3. I Dewa Gede Sobrat (b. 1912 or 1917 - d. 1992), Calon Arang, c. 1937, ink and paint on wood, 65.1 x 95.9 cm, Fowler Museum at UCLA; X74.L375, Anonymous donor. ©Photo courtesy of the Fowler Museum at UCLA. 

Covarrubias's description of what he observed going on around him was quite nuanced, more so than many of the retrospective accounts which turn Covarrubias' friend, German painter Walter Spies, into the inventor of modern Balinese art. Covarrubias is very specific in his observation that Balinese modernism was not a derivative form of art. In 1938, Covarrubias wrote the introduction for an exhibition of works by Balinese artists at the McDonald Gallery in New York, which also included photographs by Rose Covarrubias and two of the illustrations from Island of Bali, "Cockfight" and Ida Bagus Made Togog's "The Balinese Cosmos."12 Covarrubias observed that the sudden development of modernism in Balinese art was a "revitalising revolution," and one that was "inexplicable." He saw the impetus for new art as coming from the fact that "the new artists were quick to grasp the possibilities of the new materials," in combination with "their inherent fantasy, love for the decorative and eagerness for technical perfection."13 In Island of Bali, he dismissed the idea that modern Balinese art developed in imitation of the West by noting, for example, that Balinese depictions of "jungles [...] have wrongly been compared with those of the douanier Rousseau" (195). The group of expatriates on Bali that congregated around the charismatic Spies produced a consensus on the island that fitted well with the new tourist image being cultivated by colonial authorities. While being part of that group, Covarrubias nevertheless had his own independent position, something which may have come from his experience as a Mexican participant in autonomous developments in his country's art. From his Mexican stand-point, he could see that contrasts between stereotypical Eastern unchanging tradition and Western dynamism were not useful ways to examine what was actually happening on Bali.

Covarrubias included this example of Sobrat's work in his book, along with a work from the village of Batuan which may have been made by Ida Bagus Made Togog. Early in the book he included what is described as a cosmic image by the same artist, and later there is a depiction of a shadow play performance by Ida Bagus Made Nadera.14 Some of Covarrubias's other illustrations were copies of drawings from Balinese paintings or palm-leaf manuscripts, including the offending naked woman mentioned by Pollmann.15

The work by Sobrat belonged to the writer and is now in the Fowler Museum at the University of California, Los Angeles. It was done early in Sobrat's career, painted on board, and currently is in need of conservation, with flaking of some parts (Fig. 3). It is a strong work, not as finely detailed as later paintings on paper by him, but it is an atmospheric depiction of a dance known as janger, in which groups sit in a square and sing as part of a performance of a mythological narrative. In this case, the story is of the Calon Arang/Rangda or widow-witch of Dirah, shown here as the standing demonic figure towering over the female dancers. The structure at the left is Rangda's dwelling, and traditionally the witch makes her appearance at midnight, hence the use of lighting in this work.16 Covarrubias also depicted dancing, but more frequently the legong, a performance by young girls. There is one sketch by him of a Calon Arang dance similar to that shown by Sobrat, and other separate depictions of Rangda.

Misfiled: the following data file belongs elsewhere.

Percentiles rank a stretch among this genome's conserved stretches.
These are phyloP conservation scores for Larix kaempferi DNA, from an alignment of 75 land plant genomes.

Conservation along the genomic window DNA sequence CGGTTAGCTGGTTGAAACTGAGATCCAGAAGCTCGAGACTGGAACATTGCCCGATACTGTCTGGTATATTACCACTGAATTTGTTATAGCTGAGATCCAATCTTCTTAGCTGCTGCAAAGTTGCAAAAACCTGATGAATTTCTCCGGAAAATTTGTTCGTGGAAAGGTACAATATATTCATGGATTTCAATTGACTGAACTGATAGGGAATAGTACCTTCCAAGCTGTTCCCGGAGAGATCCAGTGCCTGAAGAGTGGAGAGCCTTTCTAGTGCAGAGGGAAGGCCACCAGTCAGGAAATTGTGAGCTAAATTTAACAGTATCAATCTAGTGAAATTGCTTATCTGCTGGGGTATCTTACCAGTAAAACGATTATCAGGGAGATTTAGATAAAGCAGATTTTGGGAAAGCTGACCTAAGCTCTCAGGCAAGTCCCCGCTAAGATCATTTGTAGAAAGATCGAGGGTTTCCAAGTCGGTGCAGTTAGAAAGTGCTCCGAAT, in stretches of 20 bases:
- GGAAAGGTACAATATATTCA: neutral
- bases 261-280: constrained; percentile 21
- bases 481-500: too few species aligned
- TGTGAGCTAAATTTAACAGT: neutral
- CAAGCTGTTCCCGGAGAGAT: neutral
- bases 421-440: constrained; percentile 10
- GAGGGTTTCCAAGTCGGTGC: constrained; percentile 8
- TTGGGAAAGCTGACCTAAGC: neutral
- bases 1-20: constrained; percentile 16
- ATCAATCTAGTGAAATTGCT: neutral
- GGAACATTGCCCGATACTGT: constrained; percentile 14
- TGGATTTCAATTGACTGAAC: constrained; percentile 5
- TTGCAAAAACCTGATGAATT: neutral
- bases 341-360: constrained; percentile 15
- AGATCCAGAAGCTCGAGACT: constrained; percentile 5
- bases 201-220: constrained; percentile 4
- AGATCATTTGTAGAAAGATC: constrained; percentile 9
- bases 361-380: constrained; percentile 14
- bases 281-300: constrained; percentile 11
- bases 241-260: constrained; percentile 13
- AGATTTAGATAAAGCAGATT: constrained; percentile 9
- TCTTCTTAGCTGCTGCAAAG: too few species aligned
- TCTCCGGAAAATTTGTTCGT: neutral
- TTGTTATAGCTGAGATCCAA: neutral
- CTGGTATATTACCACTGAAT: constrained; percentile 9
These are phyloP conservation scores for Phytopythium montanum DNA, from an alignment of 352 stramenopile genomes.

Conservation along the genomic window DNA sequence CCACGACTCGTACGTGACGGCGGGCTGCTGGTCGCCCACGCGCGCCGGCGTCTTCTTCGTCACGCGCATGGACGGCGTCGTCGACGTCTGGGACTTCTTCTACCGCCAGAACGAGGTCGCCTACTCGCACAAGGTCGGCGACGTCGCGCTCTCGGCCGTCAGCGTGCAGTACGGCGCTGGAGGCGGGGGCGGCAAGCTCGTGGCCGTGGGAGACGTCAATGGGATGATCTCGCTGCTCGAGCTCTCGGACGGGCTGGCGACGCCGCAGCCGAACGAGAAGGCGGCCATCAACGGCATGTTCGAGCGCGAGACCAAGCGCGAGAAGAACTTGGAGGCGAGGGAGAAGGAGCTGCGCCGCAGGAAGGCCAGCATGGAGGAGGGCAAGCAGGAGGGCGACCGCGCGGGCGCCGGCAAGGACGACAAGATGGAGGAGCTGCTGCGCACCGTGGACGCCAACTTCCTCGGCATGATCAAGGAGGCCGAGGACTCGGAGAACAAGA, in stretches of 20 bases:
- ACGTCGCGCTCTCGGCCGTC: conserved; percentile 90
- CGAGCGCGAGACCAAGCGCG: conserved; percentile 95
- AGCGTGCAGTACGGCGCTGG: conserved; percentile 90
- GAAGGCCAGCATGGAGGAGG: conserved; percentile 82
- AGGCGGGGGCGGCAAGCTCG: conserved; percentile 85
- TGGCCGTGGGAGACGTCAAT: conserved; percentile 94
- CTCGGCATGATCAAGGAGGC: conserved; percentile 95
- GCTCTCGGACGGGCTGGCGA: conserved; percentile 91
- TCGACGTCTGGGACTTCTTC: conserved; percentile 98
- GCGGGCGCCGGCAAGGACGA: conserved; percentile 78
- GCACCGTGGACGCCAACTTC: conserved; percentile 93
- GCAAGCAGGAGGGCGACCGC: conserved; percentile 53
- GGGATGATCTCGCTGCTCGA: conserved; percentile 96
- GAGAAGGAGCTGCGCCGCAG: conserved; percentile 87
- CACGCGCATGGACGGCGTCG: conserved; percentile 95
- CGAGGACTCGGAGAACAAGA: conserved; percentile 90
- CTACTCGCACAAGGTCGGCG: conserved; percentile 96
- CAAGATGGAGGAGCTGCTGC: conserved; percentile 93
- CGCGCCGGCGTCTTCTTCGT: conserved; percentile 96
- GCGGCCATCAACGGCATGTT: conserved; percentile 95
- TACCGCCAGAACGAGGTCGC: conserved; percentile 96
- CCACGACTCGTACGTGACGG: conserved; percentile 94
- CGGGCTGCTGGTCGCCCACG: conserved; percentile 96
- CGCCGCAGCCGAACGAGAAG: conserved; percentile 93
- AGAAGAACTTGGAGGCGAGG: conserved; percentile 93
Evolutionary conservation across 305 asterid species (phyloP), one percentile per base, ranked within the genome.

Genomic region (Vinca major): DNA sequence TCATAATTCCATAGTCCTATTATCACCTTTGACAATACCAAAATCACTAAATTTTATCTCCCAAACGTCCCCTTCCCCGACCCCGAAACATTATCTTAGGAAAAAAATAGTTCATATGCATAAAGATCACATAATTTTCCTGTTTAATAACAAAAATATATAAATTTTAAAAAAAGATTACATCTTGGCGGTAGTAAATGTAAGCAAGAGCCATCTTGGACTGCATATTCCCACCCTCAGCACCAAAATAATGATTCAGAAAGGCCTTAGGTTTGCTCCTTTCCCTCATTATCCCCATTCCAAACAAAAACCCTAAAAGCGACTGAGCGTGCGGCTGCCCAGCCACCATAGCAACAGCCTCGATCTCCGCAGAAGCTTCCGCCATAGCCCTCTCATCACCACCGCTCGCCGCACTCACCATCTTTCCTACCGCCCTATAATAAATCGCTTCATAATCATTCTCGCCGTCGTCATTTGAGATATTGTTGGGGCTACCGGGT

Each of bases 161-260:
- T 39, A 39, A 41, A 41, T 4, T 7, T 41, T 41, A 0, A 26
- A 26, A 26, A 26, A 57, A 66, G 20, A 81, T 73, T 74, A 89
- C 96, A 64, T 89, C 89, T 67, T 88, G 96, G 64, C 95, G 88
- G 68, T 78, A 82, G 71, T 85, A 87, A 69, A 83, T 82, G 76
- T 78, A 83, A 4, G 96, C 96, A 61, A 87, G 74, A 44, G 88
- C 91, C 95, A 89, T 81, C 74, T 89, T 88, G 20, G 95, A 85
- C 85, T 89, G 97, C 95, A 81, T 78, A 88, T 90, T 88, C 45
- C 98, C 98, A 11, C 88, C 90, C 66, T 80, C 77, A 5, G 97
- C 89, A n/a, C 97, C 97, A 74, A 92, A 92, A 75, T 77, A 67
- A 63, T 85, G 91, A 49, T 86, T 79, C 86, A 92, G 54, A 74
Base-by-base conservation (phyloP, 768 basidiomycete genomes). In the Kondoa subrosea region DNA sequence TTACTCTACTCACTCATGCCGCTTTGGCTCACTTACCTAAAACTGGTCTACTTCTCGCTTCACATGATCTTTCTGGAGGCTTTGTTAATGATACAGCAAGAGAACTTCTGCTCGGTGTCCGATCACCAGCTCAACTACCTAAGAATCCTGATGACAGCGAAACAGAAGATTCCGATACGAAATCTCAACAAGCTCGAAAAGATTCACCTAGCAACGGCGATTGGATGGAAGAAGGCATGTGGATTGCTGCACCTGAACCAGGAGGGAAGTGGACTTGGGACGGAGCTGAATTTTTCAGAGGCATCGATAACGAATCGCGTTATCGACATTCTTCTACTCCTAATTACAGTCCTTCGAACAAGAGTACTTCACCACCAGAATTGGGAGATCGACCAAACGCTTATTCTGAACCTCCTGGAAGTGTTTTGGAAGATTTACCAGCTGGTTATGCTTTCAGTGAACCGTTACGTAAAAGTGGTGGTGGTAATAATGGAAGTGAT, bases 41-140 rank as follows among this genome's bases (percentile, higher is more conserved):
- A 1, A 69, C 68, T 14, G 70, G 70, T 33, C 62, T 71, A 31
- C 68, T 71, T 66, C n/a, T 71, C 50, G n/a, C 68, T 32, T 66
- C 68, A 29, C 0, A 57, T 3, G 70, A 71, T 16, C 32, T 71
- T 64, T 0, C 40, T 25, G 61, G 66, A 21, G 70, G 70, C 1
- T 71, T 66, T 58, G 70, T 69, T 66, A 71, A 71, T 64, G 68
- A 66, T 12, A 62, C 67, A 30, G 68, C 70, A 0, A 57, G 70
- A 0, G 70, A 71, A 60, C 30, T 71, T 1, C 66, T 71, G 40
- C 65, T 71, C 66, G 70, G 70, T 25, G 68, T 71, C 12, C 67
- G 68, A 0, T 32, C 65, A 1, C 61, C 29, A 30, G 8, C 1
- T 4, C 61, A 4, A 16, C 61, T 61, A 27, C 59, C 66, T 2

The relationship between Spies and Sobrat that Covarrubias refers to is a complex one. Spies was a modernist, with links both to artists such as Marc Chagall and Egon Schiele, and also to the German expressionists, including the film-maker Frederick Murnau, and the sources of his art lie in Europe. Nevertheless, there is one work, apparently by Spies, that bears some compositional similarities to the Sobrat work. The elongated figures that are a feature of Spies' Bali work, plus the square composition and the content matter of the former painting, have much in common with Sobrat's art. Since I only know the Spies painting through a very small photograph, it is difficult to say more, except that it offers a tantalizing glimpse of a possible collaboration between the two that goes beyond the stereotype of Western tutelage of Balinese artists.17 The interaction between Westerners and Balinese may have been a two-way street, not simply a binary relationship.